This Session (2019) there are two bills, House Bill 189 and Senate Bill 1342 both have dual enrollment language to specifically say a state college cannot charge private school students or their private school for dual enrollment tuition. The House Bill 189 passed Monday, April 1, out of Higher Education Appropriations Committee. Now it has to go to Full Appropriations, Rules and make it onto the Special Order Calendar. SB 1342 passed out of the Senate Education Committee Tuesday, April 2, but there were a lot of questions by the Democrats on the committee about how those classes are going to be paid for. Sen. Stargel, the bill sponsor, who is the committee chair of Sen. Education Appropriation where SB 1342 goes next, said that they need to collect information on how many students will participate so that they can fund it in the future. She also said there are other bills that provide performance funding and incentive funding to state colleges for students that complete their AA degrees.
It appears there is a will in both chambers for this bill to pass this Session. However, it is not guaranteed until the Governor signs one of the bills. You can watch the Senate Committee at http://www.flsenate.gov/media/VideoPlayer?EventID=2443575804_2019041026 (and the SB 1342 presentation starts at 50:00 minutes).
Hopefully, this bill will become law on July 1, but if it does not, here are some options that are available to parents if they want their children to earn college credit while still in high school.
The student could be withdrawn from the private school and enrolled in a home education program under the school district. Current law states that home education students cannot be charged tuition. In addition, last year the Legislature allocated money to pay for home education students instructional materials for dual enrollment.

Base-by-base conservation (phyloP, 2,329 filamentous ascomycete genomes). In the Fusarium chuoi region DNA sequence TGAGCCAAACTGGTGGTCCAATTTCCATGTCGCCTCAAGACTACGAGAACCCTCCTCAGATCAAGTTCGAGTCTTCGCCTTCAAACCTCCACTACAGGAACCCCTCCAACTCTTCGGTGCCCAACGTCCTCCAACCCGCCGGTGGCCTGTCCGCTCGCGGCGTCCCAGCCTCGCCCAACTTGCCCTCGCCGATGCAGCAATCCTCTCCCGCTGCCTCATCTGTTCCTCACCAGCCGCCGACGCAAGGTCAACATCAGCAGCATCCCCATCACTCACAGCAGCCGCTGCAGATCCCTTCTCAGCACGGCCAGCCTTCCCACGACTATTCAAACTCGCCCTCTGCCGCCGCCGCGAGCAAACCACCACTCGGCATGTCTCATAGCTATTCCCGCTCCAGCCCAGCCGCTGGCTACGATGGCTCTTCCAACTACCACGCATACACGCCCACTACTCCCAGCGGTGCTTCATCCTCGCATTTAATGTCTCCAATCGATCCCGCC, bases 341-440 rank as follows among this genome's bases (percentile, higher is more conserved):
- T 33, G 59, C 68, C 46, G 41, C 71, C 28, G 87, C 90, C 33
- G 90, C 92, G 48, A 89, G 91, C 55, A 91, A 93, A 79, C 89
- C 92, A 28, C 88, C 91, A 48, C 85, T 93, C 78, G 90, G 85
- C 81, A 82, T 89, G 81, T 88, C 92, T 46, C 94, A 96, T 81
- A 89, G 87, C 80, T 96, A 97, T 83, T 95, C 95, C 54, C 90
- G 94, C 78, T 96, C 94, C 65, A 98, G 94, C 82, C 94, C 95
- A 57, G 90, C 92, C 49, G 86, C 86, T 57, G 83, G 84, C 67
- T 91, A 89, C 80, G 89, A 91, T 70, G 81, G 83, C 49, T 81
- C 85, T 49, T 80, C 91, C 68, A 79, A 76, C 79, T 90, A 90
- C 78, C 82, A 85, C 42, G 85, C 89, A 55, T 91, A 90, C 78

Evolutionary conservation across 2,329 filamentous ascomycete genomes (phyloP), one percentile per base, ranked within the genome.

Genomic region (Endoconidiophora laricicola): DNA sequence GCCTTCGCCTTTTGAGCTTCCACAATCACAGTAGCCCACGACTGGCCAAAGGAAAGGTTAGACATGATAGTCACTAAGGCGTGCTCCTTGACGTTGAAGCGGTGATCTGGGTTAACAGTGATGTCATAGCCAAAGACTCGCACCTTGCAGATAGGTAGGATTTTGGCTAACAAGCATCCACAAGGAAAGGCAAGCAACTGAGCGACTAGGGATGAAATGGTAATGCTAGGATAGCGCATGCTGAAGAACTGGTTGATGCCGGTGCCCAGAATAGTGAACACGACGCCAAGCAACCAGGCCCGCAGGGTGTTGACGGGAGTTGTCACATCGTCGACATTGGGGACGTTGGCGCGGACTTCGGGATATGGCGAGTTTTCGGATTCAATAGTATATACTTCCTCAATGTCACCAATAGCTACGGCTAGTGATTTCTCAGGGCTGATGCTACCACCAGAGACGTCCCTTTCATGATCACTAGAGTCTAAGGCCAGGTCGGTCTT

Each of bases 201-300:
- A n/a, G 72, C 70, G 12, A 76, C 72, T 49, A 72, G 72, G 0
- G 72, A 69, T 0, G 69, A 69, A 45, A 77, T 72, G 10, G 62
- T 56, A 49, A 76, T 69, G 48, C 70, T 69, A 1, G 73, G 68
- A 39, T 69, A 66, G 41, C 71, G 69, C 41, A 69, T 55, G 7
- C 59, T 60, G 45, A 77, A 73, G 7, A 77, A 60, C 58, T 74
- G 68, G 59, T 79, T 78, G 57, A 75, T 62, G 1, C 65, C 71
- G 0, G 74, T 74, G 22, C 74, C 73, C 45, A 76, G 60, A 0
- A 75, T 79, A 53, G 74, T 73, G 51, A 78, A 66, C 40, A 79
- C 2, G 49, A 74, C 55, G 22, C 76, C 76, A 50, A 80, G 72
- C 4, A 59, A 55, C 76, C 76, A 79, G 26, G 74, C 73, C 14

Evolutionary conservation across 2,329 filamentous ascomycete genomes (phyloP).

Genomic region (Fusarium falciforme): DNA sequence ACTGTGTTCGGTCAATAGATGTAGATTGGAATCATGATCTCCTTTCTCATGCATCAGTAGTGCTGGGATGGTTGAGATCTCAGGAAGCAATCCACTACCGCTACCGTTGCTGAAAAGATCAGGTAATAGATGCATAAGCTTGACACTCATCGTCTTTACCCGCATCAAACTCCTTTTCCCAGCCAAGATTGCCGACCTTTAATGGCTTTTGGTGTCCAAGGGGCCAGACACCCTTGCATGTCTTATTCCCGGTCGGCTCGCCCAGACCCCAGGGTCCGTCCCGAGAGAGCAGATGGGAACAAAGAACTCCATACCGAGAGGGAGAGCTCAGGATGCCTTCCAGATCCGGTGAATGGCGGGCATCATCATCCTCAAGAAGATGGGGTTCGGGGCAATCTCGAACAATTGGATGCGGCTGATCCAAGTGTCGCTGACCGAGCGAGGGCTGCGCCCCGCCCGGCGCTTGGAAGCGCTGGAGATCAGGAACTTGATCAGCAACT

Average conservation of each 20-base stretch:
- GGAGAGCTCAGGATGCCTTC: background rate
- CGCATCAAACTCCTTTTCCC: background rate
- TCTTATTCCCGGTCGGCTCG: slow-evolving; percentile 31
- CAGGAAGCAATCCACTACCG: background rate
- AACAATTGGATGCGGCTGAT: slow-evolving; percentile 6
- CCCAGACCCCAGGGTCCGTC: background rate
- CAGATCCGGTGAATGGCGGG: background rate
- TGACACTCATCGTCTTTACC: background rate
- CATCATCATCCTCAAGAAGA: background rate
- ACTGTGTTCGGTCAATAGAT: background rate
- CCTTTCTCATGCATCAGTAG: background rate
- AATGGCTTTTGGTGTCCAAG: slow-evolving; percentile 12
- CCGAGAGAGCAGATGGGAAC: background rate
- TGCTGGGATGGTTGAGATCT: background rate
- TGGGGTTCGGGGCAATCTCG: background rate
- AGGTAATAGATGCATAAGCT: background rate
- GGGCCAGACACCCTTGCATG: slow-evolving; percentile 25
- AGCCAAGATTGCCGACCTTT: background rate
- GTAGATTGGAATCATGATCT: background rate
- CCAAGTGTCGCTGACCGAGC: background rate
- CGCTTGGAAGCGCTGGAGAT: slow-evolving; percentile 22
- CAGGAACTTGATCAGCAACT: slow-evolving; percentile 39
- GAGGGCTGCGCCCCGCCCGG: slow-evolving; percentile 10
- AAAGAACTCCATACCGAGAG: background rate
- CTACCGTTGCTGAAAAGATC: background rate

The student could be in a private school and enroll in AP courses, where they may earn college credit, through the Florida Virtual School (FLVS). The law states that home education and private school students can take FLVS courses free of charge since FLVS is a public school. AP courses are more rigorous than other high school courses because they are designed to be equivalent to the same college course.However, the big drawback to AP courses is that the student may pass the course with an A grade, but if the student does not pass the national AP exam with a 3, 4 or 5, they will not receive college credit.While the AP grade is almost always accepted by a college or university for college credit, not all will accept the same score on the AP exam.It is important to check this out with the college that your student may attend.Also, it is important to check with any out-of-state colleges or universities your student may plan to attend to determine if the institution will accept dual enrollment courses taken in Florida for credit.If you decide this route is a good one for your student, it is helpful to know that, FLVS students, based on the May 2018 AP Exams, outperformed state overall averages by 11.3 percent in comparing the 15 AP courses offered by FLVS, and they performed above the national overall average by 4.1 percent in comparing the 15 AP courses offered by FLVS.
The student could be enrolled in FLVS Full-Time 9-12. The student would then become a public school student but could do dual enrollment courses and earn a diploma.The drawback for this option would be that the student would have to take the Algebra I EOC and the English Language Arts FSA which is required to earn a standard high school diploma issued by the state of Florida.However, private school students could satisfy this requirement by scoring a concordant score on the SAT or ACT.See the Department of Education FAQ for more details. http://www.fldoe.org/core/fileparse.php/5663/urlt/Rule6A109422Ann-FAQ.pdf Florida Virtual School would use the Transfer of Credit Rule to grant credit for courses taken in a private school and students would get a high school transcript from FLVS.FLVS Full-Time 9-12 has articulation agreements for dual enrollment with Polk State College and Seminole State College. There is also a pilot program with the University of Florida. Students who participate in the UF dual enrollment program would be hand-picked by FLVS-Full Time based on certain criteria and would have to be enrolled in FLVS Full-Time the semester prior to signing up for dual enrollment due to the college registration calendar. The application for FLVS Full-Time is open twice per year, and is currently open for Fall 2019.
HEF is very dismayed that private school students have been denied access to free dual enrollment. Brenda Dickinson has expended a great deal of time and energy trying to correct this problem. Hopefully, we can get it over the finish line this year. HEF is not giving up!